Additionally, the Rules do not require the claimant to set out in detail the facts upon which the claim is based, but only that a defendant be given "fair notice of what the claim is and the grounds upon which it rests." Conley v. Gibson, 355 U.S. 41, 45-46, 78 S.Ct. 99, 2 L.Ed.2d 80 (1957). Individual allegations, however, that are so baldly conclusory that they fail to give notice of the basic events and circumstances of which the plaintiff complains are meaningless as a practical matter and, as a matter of law, insufficient to state a claim. Barr v. Abrams, 810 F.2d 358, 363 (2d Cir. 1987).

It is with these standards in mind that the Court addresses Evac's claims.

B. Section 1983 Claims

Evac asserts both statutory and constitutional claims pursuant to Section 1983 against Defendants McMahon and Pataki. In response, Defendants contend that Evac's claims should be dismissed because: (1) Defendants were not personally involved in the complained of actions; (2) Evac's claims are not properly pled or are not viable; and (3) Defendants are shielded from liability by Eleventh Amendment and/or qualified immunity. The Court will address these claims in seriatim.

1. Personal Involvement

Defendants first contend that Evac's Section 1983 claims should be dismissed because Evac does not allege particular allegations of individual conduct, without which a Section 1983 claim must fail. See Def. Mem. of Law at 17.

To state a cognizable claim under Section 1983, Evac must allege: (1) that some person has deprived it of a federal right and (2) that the person who deprived it of that right acted under the color of state law. See Gomez v. Toledo, 446 U.S. 635, 640, 100 S.Ct. 1920, 64 L.Ed.2d 572 (1980). Evac must also show that the Defendants were personally involved in the complained of conduct. See, e.g., Ayers v. Coughlin, 780 F.2d 205, 210 (2d Cir. 1985). "Where damages are sought in a Section 1983 action, the defendant must be responsible for the alleged constitutional deprivation: `[t]he general doctrine of respondeat superior does not suffice and a showing of some personal responsibility of the defendant is required.'" Al-Jundi v. Estate of Rockefeller, 885 F.2d 1060, 1065 (2d Cir. 1989) (internal quotations and citations omitted); see also Monell v. Dep't of Social Serv., 436 U.S. 658, 691, 98 S.Ct. 2018, 56 L.Ed.2d 611 (1978) (rejecting respondeat superior liability in section 1983 context). Accordingly, a court must look to the extent of each Section 1983 defendant's involvement in the complained of acts to determine liability. See Al-Jundi, 885 F.2d at 1065.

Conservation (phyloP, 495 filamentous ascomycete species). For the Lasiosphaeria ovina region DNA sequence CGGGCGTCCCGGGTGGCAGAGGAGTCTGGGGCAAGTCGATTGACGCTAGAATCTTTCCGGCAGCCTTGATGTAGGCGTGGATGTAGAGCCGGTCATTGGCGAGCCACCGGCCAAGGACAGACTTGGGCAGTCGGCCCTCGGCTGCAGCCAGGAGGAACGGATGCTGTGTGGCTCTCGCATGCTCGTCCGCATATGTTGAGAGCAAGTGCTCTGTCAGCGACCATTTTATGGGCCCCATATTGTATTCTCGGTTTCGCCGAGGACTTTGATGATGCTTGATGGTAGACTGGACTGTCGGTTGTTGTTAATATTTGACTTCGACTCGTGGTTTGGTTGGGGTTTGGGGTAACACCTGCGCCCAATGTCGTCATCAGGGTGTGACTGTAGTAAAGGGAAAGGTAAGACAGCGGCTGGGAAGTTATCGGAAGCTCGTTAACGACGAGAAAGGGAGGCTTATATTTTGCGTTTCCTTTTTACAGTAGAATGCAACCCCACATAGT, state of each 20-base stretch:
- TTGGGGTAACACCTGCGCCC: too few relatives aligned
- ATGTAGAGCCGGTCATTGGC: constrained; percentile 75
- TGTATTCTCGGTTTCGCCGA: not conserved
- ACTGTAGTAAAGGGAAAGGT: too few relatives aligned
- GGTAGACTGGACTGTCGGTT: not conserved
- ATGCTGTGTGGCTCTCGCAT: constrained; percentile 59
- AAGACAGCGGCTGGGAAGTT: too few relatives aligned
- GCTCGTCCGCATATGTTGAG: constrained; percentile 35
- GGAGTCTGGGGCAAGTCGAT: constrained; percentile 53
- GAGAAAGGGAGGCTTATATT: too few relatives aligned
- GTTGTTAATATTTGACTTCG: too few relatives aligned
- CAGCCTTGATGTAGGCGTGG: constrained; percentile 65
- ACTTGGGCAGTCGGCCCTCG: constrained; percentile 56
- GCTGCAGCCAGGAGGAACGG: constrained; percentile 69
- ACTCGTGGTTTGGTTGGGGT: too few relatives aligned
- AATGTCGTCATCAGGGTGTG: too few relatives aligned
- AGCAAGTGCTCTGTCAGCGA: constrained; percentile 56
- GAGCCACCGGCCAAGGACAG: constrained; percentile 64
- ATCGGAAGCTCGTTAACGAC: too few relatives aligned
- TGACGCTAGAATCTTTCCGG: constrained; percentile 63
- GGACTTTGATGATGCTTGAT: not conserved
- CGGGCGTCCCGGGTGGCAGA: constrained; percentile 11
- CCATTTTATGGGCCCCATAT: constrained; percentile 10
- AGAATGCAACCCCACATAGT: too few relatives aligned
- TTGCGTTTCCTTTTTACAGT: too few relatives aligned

In this case, Evac alleges that Defendants are liable in their supervisory capacity. When supervisory liability is alleged, the requisite personal involvement may be shown in one or more of the following five ways:

(1) the defendant participated directly in the alleged constitutional violation, (2) the defendant, after being informed of the violation through a report or appeal, failed to remedy the wrong, (3) the defendant created a policy or custom under which unconstitutional practices occurred, or allowed the continuance of such a policy or custom, (4) the defendant was grossly negligent in supervising subordinates who committed the wrongful acts, or (5) the defendant exhibited deliberate indifference to the rights of [plaintiff] by failing to act on information indicating that unconstitutional acts were occurring.

Colon v. Coughlin, 58 F.3d 865, 873 (2d Cir. 1995) (quoting Williams v. Smith, 781 F.2d 319, 323-24 (2d Cir. 1986)). Evac's Complaint alleges that "defendants Pataki and Mac Mahon [sic] joined the combination and boycott in providing free air transportation services contrary to federal law. The latter defendant provided free service of the New York State helicopters contrary to Federal Law." Complaint, ΒΆ 17. Although the Complaint does not explain how Defendants allegedly joined the boycott or whether Defendants had personal knowledge that New York State helicopters were used for medical transport, when developed, the facts could show that Defendants had sufficient personal involvement to create supervisory liability under Section 1983. Accordingly, the Complaint alleges sufficient personal involvement to survive a motion to dismiss pursuant to FED. R. CIV. P. 12(b)(6). See, e.g., Ricciuti, 941 F.2d at 123 (Finding that a Section 1983 claim should not be dismissed for failure ...